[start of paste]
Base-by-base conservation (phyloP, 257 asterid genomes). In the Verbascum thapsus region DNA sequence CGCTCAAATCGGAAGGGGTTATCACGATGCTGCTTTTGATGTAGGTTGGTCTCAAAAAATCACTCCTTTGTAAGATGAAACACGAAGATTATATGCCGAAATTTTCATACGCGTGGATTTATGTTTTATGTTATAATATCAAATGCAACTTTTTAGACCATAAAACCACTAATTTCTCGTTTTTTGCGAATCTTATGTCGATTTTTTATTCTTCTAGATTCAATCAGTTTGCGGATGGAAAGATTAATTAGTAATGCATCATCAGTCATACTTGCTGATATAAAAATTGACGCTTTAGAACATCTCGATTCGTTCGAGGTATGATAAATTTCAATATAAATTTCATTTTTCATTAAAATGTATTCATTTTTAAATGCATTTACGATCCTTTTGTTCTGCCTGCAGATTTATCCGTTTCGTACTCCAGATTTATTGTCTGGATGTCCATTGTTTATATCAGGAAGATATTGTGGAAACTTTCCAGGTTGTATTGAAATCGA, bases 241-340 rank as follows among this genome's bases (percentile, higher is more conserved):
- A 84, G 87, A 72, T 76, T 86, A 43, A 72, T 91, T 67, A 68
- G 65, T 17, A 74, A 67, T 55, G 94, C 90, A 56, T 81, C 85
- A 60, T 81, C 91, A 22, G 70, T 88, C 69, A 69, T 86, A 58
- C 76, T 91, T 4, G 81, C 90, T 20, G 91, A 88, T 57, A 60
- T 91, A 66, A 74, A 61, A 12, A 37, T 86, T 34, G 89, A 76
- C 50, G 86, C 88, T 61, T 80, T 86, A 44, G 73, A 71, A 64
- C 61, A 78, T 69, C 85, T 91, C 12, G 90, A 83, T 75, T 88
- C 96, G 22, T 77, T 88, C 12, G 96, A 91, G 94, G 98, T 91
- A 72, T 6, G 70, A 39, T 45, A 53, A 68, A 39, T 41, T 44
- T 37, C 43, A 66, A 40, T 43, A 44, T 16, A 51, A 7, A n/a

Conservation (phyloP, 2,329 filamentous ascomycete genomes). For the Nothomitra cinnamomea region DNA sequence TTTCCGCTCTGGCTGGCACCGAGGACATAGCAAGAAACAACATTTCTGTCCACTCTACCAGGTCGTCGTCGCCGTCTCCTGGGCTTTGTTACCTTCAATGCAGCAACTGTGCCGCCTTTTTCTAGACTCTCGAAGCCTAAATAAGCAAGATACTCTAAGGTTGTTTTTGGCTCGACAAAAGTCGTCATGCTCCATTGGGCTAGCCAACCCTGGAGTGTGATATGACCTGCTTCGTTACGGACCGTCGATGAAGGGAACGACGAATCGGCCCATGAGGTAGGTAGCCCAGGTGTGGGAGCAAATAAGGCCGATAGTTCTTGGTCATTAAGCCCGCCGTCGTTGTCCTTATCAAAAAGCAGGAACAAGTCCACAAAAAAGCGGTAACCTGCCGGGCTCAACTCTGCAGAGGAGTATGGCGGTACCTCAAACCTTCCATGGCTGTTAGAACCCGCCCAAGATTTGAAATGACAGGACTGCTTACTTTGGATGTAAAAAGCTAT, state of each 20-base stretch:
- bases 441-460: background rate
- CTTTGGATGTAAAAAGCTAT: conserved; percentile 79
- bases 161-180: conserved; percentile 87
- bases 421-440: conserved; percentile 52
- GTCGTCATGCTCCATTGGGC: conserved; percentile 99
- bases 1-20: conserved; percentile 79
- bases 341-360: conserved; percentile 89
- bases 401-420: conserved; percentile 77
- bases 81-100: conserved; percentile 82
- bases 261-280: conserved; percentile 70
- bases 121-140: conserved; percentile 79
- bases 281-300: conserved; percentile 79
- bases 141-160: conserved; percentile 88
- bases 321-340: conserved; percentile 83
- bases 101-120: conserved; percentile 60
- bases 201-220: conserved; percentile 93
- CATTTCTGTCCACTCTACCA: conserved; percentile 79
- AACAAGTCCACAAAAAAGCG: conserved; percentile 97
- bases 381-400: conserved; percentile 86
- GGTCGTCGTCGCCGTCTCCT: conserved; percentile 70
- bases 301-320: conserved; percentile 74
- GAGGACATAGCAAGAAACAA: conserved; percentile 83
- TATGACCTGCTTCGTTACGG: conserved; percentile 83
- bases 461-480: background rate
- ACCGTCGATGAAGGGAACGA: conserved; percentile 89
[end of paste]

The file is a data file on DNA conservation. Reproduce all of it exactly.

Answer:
Base-by-base conservation (phyloP, 257 asterid genomes). In the Verbascum thapsus region DNA sequence CGCTCAAATCGGAAGGGGTTATCACGATGCTGCTTTTGATGTAGGTTGGTCTCAAAAAATCACTCCTTTGTAAGATGAAACACGAAGATTATATGCCGAAATTTTCATACGCGTGGATTTATGTTTTATGTTATAATATCAAATGCAACTTTTTAGACCATAAAACCACTAATTTCTCGTTTTTTGCGAATCTTATGTCGATTTTTTATTCTTCTAGATTCAATCAGTTTGCGGATGGAAAGATTAATTAGTAATGCATCATCAGTCATACTTGCTGATATAAAAATTGACGCTTTAGAACATCTCGATTCGTTCGAGGTATGATAAATTTCAATATAAATTTCATTTTTCATTAAAATGTATTCATTTTTAAATGCATTTACGATCCTTTTGTTCTGCCTGCAGATTTATCCGTTTCGTACTCCAGATTTATTGTCTGGATGTCCATTGTTTATATCAGGAAGATATTGTGGAAACTTTCCAGGTTGTATTGAAATCGA, bases 241-340 rank as follows among this genome's bases (percentile, higher is more conserved):
- A 84, G 87, A 72, T 76, T 86, A 43, A 72, T 91, T 67, A 68
- G 65, T 17, A 74, A 67, T 55, G 94, C 90, A 56, T 81, C 85
- A 60, T 81, C 91, A 22, G 70, T 88, C 69, A 69, T 86, A 58
- C 76, T 91, T 4, G 81, C 90, T 20, G 91, A 88, T 57, A 60
- T 91, A 66, A 74, A 61, A 12, A 37, T 86, T 34, G 89, A 76
- C 50, G 86, C 88, T 61, T 80, T 86, A 44, G 73, A 71, A 64
- C 61, A 78, T 69, C 85, T 91, C 12, G 90, A 83, T 75, T 88
- C 96, G 22, T 77, T 88, C 12, G 96, A 91, G 94, G 98, T 91
- A 72, T 6, G 70, A 39, T 45, A 53, A 68, A 39, T 41, T 44
- T 37, C 43, A 66, A 40, T 43, A 44, T 16, A 51, A 7, A n/a

Conservation (phyloP, 2,329 filamentous ascomycete genomes). For the Nothomitra cinnamomea region DNA sequence TTTCCGCTCTGGCTGGCACCGAGGACATAGCAAGAAACAACATTTCTGTCCACTCTACCAGGTCGTCGTCGCCGTCTCCTGGGCTTTGTTACCTTCAATGCAGCAACTGTGCCGCCTTTTTCTAGACTCTCGAAGCCTAAATAAGCAAGATACTCTAAGGTTGTTTTTGGCTCGACAAAAGTCGTCATGCTCCATTGGGCTAGCCAACCCTGGAGTGTGATATGACCTGCTTCGTTACGGACCGTCGATGAAGGGAACGACGAATCGGCCCATGAGGTAGGTAGCCCAGGTGTGGGAGCAAATAAGGCCGATAGTTCTTGGTCATTAAGCCCGCCGTCGTTGTCCTTATCAAAAAGCAGGAACAAGTCCACAAAAAAGCGGTAACCTGCCGGGCTCAACTCTGCAGAGGAGTATGGCGGTACCTCAAACCTTCCATGGCTGTTAGAACCCGCCCAAGATTTGAAATGACAGGACTGCTTACTTTGGATGTAAAAAGCTAT, state of each 20-base stretch:
- bases 441-460: background rate
- CTTTGGATGTAAAAAGCTAT: conserved; percentile 79
- bases 161-180: conserved; percentile 87
- bases 421-440: conserved; percentile 52
- GTCGTCATGCTCCATTGGGC: conserved; percentile 99
- bases 1-20: conserved; percentile 79
- bases 341-360: conserved; percentile 89
- bases 401-420: conserved; percentile 77
- bases 81-100: conserved; percentile 82
- bases 261-280: conserved; percentile 70
- bases 121-140: conserved; percentile 79
- bases 281-300: conserved; percentile 79
- bases 141-160: conserved; percentile 88
- bases 321-340: conserved; percentile 83
- bases 101-120: conserved; percentile 60
- bases 201-220: conserved; percentile 93
- CATTTCTGTCCACTCTACCA: conserved; percentile 79
- AACAAGTCCACAAAAAAGCG: conserved; percentile 97
- bases 381-400: conserved; percentile 86
- GGTCGTCGTCGCCGTCTCCT: conserved; percentile 70
- bases 301-320: conserved; percentile 74
- GAGGACATAGCAAGAAACAA: conserved; percentile 83
- TATGACCTGCTTCGTTACGG: conserved; percentile 83
- bases 461-480: background rate
- ACCGTCGATGAAGGGAACGA: conserved; percentile 89